This is the audio of session three from the September 7, 2019 Praying For the Church Prayer Event held at Michiana Christian Camp.
This third session focused on praying for the church in worship as we considered how our personal worship of God each day ought to impact the worship that is expressed when we gather with other believers.
This is the audio from the September 1, 2019 sermon, “WORK That Matters!”, shared by Tom Lemler at the North Wayne Mennonite Church.
Text: John 6:28-29
Here are the main points from the sermon:
When it comes to having work that matters, make sure these elements matter in your work:
Worship that matters:
Romans 12:1 — When you present your body to God as a living sacrifice, your work — the things you do with your body — ought to become a big part of the worship you offer God. Seeing the work that you do as an element of worshiping God helps you to see your work as something that matters to God. Learning to have worship that matters within all of your daily activities will go a long way toward helping others see Jesus in the midst of your daily work. In seeking to have work that matters, find ways in all circumstances to have worship that matters.
Occupation that matters:
Colossians 3:23-24 — “Whatever you do.” While there are some tasks done by mankind that I believe are sinful and therefore should not be done by Christians (or anyone else for that matter), God’s desire is that whatever you do would be done for Him. In the Kingdom workforce, there is work “created in advance” for each one of us to do. Just as we have been created uniquely, the work God has for us to do will rarely be identical to the work He has for someone else. Having work that matters isn’t nearly as dependent on finding the right occupation as it is in working our occupation with the proper attitude.
Rest that matters:
Hebrews 4:9-11 — Having work that matters will require us to have rest that matters. When God chose to rest after the six days of creation, it wasn’t so much that He was worn out and needed it but rather it was to serve as an example of our need for rest. While there are times we must press on even when we’ve become weary, being able to stop and rest at appropriate intervals will generally improve our ability to work in such a way that we believe our work matters. In our culture today, we often have a tendency to fill our “non-work” hours with so much activity that real rest is rather elusive. When we learn to have rest that matters, I believe we will grow in having work that matters.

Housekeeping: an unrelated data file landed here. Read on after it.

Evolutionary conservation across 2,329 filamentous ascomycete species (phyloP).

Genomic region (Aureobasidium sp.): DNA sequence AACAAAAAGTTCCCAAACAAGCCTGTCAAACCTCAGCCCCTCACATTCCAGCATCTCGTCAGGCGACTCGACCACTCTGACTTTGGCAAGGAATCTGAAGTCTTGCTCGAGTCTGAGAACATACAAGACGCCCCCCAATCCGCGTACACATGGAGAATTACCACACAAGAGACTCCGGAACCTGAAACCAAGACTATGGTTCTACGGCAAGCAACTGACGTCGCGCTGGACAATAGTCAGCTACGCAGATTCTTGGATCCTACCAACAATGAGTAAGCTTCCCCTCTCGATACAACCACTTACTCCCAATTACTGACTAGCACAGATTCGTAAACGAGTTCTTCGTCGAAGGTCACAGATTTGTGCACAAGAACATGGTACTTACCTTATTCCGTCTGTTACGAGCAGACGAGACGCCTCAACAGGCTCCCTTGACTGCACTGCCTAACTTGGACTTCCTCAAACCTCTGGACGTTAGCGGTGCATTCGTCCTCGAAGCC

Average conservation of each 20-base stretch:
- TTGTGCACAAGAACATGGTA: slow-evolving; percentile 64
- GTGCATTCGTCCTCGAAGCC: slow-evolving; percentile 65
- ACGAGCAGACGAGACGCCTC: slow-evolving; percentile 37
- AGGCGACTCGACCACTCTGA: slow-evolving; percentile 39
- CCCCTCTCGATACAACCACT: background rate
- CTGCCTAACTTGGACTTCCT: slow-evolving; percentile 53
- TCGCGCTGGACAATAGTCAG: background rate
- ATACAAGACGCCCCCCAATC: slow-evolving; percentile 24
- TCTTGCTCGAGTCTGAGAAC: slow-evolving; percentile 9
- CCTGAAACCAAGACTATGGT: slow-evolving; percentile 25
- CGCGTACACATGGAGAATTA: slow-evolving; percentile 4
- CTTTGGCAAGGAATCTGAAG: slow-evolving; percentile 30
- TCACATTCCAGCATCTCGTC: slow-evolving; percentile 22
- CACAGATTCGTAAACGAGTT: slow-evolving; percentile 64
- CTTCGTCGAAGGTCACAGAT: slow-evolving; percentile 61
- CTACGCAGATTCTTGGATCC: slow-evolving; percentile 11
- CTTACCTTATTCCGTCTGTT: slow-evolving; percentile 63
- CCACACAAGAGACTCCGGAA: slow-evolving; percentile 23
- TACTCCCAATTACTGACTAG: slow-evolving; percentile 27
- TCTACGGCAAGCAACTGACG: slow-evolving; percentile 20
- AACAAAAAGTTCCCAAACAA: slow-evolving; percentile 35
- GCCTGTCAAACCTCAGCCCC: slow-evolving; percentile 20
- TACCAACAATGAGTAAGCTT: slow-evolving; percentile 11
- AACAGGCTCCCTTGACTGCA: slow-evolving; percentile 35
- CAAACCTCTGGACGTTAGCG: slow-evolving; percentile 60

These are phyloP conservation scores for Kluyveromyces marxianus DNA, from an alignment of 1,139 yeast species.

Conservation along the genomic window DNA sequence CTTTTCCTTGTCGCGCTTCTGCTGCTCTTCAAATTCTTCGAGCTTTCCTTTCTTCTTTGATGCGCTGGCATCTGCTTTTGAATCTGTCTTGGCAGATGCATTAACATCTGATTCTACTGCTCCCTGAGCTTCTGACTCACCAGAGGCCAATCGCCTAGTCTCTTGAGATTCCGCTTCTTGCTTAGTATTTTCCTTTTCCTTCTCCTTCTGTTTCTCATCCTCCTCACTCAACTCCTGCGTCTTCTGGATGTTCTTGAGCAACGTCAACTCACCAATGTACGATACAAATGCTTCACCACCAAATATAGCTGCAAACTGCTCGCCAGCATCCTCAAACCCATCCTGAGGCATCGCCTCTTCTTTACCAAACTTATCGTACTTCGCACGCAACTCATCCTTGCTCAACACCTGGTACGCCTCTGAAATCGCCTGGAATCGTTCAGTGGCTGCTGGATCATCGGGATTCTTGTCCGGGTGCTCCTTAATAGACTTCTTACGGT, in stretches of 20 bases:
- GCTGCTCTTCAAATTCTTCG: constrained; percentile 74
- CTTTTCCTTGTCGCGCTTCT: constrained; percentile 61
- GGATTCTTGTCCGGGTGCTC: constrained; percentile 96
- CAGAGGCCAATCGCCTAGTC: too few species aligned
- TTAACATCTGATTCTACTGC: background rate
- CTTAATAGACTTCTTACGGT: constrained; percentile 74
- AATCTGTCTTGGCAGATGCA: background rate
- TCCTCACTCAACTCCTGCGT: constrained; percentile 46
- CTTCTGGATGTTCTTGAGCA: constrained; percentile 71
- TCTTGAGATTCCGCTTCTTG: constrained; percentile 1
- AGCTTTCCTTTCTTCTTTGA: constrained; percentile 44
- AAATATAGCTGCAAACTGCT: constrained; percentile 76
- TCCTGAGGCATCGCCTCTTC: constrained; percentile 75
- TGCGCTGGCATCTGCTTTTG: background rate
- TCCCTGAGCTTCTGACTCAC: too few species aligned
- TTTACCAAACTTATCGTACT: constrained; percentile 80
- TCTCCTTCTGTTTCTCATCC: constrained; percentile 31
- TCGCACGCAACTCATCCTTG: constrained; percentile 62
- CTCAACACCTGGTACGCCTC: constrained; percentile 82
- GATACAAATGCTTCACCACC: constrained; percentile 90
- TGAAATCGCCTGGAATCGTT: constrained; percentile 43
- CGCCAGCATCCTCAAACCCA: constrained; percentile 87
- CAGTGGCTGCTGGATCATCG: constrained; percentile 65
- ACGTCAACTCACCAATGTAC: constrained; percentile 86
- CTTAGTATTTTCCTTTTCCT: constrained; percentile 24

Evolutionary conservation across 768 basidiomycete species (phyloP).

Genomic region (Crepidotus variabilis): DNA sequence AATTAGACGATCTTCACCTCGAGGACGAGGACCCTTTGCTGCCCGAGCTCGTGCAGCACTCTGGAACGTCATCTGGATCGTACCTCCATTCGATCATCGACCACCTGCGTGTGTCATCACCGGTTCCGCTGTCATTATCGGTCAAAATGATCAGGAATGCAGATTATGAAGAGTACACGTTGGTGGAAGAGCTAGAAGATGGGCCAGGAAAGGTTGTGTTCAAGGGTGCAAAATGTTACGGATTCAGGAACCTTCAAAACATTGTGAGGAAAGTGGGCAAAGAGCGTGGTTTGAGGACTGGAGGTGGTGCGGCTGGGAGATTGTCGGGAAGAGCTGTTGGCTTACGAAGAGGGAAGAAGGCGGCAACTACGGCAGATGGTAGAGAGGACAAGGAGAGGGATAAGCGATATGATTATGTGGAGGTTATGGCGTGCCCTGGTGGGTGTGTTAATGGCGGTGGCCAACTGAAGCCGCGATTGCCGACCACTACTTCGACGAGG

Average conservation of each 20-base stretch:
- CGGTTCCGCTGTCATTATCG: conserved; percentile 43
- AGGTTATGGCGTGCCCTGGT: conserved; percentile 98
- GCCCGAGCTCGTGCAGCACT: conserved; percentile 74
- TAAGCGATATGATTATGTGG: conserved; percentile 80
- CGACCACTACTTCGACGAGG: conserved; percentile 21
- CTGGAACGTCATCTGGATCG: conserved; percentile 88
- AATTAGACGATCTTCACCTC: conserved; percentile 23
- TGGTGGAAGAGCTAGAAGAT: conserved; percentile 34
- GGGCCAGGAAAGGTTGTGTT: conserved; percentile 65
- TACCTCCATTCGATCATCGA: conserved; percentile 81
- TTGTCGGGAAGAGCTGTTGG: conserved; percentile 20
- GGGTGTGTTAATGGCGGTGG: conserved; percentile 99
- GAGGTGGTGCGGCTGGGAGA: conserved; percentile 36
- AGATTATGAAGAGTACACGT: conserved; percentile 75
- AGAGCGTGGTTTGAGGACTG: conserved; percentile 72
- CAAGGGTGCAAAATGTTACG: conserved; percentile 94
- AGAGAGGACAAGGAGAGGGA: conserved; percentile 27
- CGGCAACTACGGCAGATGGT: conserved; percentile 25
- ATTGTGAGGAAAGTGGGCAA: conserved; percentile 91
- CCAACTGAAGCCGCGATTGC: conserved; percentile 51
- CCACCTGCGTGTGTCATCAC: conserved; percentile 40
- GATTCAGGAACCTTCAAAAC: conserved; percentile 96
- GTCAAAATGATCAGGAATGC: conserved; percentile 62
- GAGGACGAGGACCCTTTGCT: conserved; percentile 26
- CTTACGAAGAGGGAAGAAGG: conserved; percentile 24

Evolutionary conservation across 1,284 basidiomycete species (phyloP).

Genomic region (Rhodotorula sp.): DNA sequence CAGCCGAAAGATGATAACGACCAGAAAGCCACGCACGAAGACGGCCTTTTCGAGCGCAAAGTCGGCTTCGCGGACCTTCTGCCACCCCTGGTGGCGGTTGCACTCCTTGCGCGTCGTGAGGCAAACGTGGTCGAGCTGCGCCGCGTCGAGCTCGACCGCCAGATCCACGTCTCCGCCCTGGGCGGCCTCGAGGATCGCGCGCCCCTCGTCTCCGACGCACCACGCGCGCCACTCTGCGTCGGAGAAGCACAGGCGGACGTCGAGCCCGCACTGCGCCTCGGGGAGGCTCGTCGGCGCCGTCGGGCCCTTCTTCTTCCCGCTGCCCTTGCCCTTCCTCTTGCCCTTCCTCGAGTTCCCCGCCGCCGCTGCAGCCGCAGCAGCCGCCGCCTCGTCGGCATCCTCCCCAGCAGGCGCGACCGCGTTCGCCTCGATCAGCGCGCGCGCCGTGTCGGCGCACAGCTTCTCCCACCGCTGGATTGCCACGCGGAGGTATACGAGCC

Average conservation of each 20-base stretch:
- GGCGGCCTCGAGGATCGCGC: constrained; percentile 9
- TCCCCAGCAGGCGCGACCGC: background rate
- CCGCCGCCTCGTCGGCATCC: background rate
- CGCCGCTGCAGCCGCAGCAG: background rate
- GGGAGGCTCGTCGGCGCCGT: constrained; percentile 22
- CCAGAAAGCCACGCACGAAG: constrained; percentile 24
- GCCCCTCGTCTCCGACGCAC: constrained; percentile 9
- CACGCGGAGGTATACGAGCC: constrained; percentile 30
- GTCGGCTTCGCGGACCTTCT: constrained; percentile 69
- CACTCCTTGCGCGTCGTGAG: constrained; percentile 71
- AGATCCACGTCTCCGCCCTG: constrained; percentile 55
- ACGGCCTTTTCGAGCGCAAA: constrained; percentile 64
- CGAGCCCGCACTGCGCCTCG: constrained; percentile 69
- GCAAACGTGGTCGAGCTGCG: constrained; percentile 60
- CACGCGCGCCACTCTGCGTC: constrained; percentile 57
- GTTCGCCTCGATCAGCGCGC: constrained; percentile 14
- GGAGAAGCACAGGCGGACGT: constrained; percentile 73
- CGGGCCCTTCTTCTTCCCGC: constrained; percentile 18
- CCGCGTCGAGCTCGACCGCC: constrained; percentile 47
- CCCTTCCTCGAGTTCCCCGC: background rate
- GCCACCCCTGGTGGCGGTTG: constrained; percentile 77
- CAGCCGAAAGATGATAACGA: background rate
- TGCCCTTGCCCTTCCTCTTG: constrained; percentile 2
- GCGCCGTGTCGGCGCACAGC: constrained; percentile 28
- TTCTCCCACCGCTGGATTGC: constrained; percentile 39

Knowledge that matters:
2 Timothy 2:15 — We live in a time that I think could well be described as information overload. It seems we are constantly being bombarded with sound bites and headlines that contain talking points of information but very little actual knowledge. When Paul instructs Timothy to “study to show yourself approved”, it is in the context of being a worker who won’t be ashamed. While our culture prides itself on having an ever-increasing base of knowledge, any knowledge that does not have the Word of God as its foundation tend to make a prideful people rather than a humble worker. When we spend time fully digesting and putting into practice the Word of God, we set our self up to have work that matters because we have knowledge that matters.
Having WORK that matters isn’t really so much about what you do as it is about how you do it and who you do it for. I believe you will find that as you fill your life with worship, occupation, rest, and knowledge that matters, you will discover great growth in your understanding and practice of work that matters.